Learn about pressures leading to suicide, and how you can save lives Sept. 17

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Suicide is a growing problem on college campuses. According to a new survey of 67,000 college students, more than 20 percent have considered taking their own lives, and it is the second-leading cause of death among college students. Overall, the suicide rate in the United States has climbed 28 percent since 1999 and may account for nearly 100,000 deaths each year.

800px SPR18 HWP SuicidePreventionLogo Tagline FCA campuswide suicide awareness campaign will launch Monday in conjunction with the national Suicide Prevention Awareness Week.For the past two years, special Mental Health Town Hall meetings at UAB have given members of the campus community the chance to share concerns and suggestions for change. These ideas have led directly to several process improvements and new initiatives, explains Angela Stowe, Ph.D., director of Student Counseling Services and Wellness Promotion:

“The momentum that has been built is very exciting,” Stowe said.

Need help?

If a person is in immediate danger or has attempted suicide, call 911 or the UAB Police Department at 934–3535. 

Resources for UAB faculty and staff (and their households):

  • The Employee Assistance Counseling Center offers confidential services for employees and members of their immediate households, including free resources for resolving work-related and personal problems.

Resources for students:

Resources for all:

  • Birmingham Crisis Line: offers support 24 hours a day, 7 days a week - 323–7777
  • National Suicide Prevention Lifeline: (800) 273-TALK (8255) or suicidepreventionlifeline.org

Suicide prevention task force launching

Now, the third Mental Health Town Hall, to be held at the start of Suicide Prevention Awareness Week 6–8 p.m. Sept. 17 in the Hill Student Center, will introduce a major new initiative: the UAB Suicide Prevention Task Force.

The task force, whose members include faculty, staff and students, was convened at the direction of President Ray Watts, Provost Pam Benoit and Vice President of Student Affairs John Jones. The group is charged with coordinating a comprehensive suicide prevention strategy at UAB, including a campuswide campaign to increase awareness of services for those in need and training opportunities for all campus community members.

The town hall also will include a panel discussion featuring President Watts, Professor Robin Lanzi, Ph.D., of the School of Public Health, and undergraduate and graduate students. The group will address key questions that emerged at previous meetings, including the awareness that certain cultures and identities face unique barriers to care, including stigma, Stowe says. The panel also will field questions from the audience via an anonymous text-messaging system. “Those questions have informed a lot of our work in Student Counseling Services and Wellness Promotion,” Stowe said.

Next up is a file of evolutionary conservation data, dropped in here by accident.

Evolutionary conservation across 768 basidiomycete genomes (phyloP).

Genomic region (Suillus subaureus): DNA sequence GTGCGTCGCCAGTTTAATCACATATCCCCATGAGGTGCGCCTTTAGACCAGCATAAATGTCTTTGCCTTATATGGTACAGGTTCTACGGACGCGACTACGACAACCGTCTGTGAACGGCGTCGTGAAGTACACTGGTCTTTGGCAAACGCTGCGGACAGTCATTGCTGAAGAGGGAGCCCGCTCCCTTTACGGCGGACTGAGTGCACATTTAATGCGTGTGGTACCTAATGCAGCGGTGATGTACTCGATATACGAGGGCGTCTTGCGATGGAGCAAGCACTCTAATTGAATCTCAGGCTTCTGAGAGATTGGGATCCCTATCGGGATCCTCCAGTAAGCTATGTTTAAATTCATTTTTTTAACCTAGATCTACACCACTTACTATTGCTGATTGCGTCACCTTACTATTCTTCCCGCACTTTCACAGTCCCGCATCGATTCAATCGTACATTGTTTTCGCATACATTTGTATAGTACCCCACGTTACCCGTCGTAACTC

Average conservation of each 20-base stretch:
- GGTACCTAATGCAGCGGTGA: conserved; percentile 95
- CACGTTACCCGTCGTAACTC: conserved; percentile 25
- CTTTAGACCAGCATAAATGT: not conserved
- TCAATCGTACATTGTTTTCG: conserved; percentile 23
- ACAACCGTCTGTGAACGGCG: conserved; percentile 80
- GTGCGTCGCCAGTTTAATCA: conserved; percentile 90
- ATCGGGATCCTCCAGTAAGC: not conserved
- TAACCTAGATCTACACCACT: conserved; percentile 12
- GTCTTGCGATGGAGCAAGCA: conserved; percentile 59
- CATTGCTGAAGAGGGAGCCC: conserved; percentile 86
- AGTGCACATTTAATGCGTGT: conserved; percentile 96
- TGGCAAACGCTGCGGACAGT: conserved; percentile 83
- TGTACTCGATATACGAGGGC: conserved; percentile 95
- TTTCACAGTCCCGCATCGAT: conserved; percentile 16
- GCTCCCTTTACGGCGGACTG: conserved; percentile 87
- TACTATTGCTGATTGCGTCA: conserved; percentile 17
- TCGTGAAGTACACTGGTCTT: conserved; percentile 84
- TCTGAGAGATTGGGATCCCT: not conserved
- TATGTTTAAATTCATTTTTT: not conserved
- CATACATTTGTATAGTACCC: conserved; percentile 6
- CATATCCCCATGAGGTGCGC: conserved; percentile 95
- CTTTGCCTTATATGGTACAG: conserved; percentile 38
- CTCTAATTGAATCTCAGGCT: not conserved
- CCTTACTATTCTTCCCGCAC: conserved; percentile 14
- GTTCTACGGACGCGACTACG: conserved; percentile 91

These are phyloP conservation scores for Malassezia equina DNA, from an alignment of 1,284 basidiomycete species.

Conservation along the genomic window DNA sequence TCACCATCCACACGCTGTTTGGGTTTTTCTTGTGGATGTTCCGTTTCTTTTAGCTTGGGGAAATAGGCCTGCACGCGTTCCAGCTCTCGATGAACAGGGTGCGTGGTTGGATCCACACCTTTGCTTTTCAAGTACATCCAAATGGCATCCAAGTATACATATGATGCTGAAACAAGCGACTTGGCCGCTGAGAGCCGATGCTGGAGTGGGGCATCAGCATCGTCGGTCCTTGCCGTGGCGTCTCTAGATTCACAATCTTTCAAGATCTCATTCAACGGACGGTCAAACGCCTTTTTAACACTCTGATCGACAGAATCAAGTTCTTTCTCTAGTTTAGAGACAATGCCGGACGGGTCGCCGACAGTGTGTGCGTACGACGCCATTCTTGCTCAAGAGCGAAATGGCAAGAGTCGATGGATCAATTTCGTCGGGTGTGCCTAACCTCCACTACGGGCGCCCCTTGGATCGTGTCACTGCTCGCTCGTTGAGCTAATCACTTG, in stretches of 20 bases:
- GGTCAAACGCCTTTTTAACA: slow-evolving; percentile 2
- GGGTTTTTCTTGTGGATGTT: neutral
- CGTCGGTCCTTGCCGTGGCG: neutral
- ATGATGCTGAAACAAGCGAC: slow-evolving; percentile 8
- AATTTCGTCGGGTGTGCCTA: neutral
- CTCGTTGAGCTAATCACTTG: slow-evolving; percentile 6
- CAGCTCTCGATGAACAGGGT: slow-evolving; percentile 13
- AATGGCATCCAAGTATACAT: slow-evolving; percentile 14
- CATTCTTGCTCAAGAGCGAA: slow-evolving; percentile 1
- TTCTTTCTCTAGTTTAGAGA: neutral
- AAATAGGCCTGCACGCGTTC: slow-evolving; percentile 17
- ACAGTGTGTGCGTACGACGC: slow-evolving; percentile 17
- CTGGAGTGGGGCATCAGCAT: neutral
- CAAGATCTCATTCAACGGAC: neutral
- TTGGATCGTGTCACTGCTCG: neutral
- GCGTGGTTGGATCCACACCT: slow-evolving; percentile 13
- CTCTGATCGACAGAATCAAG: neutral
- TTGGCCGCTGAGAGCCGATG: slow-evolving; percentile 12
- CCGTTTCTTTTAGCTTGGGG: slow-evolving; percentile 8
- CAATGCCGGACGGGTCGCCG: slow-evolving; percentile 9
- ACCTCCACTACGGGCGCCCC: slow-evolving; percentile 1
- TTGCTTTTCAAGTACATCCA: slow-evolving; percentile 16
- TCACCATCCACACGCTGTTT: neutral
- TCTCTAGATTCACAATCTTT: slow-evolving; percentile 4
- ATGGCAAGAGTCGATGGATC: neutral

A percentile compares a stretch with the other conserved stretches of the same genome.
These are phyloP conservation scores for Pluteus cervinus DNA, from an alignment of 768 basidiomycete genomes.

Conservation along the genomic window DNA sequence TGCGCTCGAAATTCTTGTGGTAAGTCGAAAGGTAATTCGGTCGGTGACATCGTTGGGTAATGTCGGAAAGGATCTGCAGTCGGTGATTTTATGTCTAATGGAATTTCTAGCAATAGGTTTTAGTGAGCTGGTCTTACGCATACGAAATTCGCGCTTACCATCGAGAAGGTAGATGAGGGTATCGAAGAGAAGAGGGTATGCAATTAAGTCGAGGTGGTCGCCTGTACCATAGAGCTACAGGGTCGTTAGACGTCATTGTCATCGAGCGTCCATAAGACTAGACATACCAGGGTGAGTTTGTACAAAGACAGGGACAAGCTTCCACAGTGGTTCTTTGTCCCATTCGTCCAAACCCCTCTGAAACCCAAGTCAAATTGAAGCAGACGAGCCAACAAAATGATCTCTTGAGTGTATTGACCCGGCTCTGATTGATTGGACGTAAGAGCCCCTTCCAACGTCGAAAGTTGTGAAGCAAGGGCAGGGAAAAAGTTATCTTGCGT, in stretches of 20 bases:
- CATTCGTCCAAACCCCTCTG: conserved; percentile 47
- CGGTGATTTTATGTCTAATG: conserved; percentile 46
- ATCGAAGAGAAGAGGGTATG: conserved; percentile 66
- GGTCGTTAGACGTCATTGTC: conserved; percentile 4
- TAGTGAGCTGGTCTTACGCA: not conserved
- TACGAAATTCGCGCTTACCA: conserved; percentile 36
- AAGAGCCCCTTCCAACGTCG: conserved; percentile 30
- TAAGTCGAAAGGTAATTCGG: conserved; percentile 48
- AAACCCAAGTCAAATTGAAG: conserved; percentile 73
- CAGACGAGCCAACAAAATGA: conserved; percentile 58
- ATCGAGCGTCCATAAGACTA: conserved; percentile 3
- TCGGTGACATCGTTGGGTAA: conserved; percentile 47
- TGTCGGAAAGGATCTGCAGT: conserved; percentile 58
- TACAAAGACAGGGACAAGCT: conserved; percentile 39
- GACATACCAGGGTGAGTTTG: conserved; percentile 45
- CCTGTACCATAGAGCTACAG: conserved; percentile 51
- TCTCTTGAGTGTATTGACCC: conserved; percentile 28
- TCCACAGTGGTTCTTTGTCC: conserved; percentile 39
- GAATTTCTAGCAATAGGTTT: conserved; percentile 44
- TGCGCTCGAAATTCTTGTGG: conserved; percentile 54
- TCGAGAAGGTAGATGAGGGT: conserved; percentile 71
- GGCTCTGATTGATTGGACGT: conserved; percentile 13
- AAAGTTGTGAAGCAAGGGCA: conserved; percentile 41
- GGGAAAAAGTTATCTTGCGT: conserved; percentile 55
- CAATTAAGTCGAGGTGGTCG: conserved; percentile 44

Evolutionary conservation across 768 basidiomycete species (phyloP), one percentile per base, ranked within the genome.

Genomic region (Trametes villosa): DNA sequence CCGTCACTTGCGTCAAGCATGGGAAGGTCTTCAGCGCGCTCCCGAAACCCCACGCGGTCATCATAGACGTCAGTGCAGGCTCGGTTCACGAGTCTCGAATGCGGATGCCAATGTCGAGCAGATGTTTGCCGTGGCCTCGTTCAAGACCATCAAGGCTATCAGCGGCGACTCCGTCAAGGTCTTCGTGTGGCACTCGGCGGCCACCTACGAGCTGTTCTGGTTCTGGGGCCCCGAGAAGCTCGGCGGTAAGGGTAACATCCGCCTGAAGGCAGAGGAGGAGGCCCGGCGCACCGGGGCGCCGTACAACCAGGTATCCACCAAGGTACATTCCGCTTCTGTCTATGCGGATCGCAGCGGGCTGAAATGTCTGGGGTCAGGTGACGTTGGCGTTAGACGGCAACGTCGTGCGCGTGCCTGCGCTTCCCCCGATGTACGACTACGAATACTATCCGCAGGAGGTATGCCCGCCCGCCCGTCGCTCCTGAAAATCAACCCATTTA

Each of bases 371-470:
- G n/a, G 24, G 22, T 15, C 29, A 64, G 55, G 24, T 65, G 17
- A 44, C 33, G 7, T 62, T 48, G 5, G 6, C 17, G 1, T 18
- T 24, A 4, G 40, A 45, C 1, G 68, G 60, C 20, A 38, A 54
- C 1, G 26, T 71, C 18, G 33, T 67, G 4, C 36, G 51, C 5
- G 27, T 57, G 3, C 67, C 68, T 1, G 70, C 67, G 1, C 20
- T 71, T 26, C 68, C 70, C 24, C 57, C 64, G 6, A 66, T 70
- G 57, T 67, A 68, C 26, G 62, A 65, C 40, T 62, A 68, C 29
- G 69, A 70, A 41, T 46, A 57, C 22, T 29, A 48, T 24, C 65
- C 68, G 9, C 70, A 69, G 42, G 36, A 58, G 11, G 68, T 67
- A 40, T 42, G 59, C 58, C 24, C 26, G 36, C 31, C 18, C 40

How you can help

Many explanations have been put forward to explain the rise in suicide among college-age students, including the peer pressure of social media, financial stress, substance abuse and a general rise in anxiety spurred by technological and cultural changes. “There’s not one explanation — this is a multi-faceted problem,” Stowe said. But what is clear, she notes, is that everyone can play a role.

The Mental Health Matters workshop series was designed specifically for faculty and staff. In partnership with the Center for Teaching and Learning, Student Counseling Services offers two-hour “Foundations” training on Sept. 28 and Nov. 6 in EB 243, and Oct. 19 and Nov. 28 in Shelby Room 515. Register here.

QPR (Question, Persuade, Refer) training gives laypeople the tools to respond to a mental health emergency with simple, specific techniques — in the same way that CPR or the Heimlich maneuver helps bystanders respond to a medical emergency. Student Counseling Services will offer QPR Suicide Intervention Certification for faculty and staff Oct. 15 and Dec. 15 in the Center for Teaching and Learning. Register here. Student Counseling Services will also offer the training for departments or other groups on request, Stowe notes.

Know the signs

Suicide often is unexpected, but there are warning signs that anyone can use to predict when it may happen. Learn more about what to look for, and simple things you can do to help, in this story from UAB News.

Take part in the future of care

At the time of suicide, at least 80 percent of people are in a depressive episode. Researchers in the Department of Psychiatry are leading many clinical trials testing new treatments for people with depression. See available studies at UAB and learn more about the research.